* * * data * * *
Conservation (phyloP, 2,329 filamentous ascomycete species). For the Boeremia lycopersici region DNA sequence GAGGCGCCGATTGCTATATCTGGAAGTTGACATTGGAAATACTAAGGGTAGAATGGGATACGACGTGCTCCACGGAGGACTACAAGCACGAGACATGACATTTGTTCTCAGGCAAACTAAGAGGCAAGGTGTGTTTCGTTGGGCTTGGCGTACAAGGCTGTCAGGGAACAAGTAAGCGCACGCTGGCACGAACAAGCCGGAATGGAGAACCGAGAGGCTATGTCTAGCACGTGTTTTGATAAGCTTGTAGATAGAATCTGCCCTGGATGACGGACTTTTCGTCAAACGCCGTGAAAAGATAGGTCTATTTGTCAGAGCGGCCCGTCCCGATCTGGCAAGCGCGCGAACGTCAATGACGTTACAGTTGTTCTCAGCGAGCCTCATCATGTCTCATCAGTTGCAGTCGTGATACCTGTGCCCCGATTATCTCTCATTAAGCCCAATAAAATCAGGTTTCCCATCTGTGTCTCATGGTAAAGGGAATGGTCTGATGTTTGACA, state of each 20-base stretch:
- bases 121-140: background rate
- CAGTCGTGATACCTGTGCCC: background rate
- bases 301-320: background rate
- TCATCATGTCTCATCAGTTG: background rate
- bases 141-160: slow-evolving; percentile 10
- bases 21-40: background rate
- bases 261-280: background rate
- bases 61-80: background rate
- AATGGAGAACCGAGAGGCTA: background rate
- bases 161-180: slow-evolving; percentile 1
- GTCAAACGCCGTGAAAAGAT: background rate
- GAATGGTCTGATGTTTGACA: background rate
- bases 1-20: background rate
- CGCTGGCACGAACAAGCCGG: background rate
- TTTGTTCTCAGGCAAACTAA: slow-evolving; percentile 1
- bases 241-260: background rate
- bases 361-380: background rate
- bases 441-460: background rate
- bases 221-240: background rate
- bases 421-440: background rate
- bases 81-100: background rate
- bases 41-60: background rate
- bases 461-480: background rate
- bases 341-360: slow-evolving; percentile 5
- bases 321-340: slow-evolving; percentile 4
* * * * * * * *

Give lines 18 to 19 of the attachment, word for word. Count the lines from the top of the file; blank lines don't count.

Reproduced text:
- bases 361-380: background rate
- bases 441-460: background rate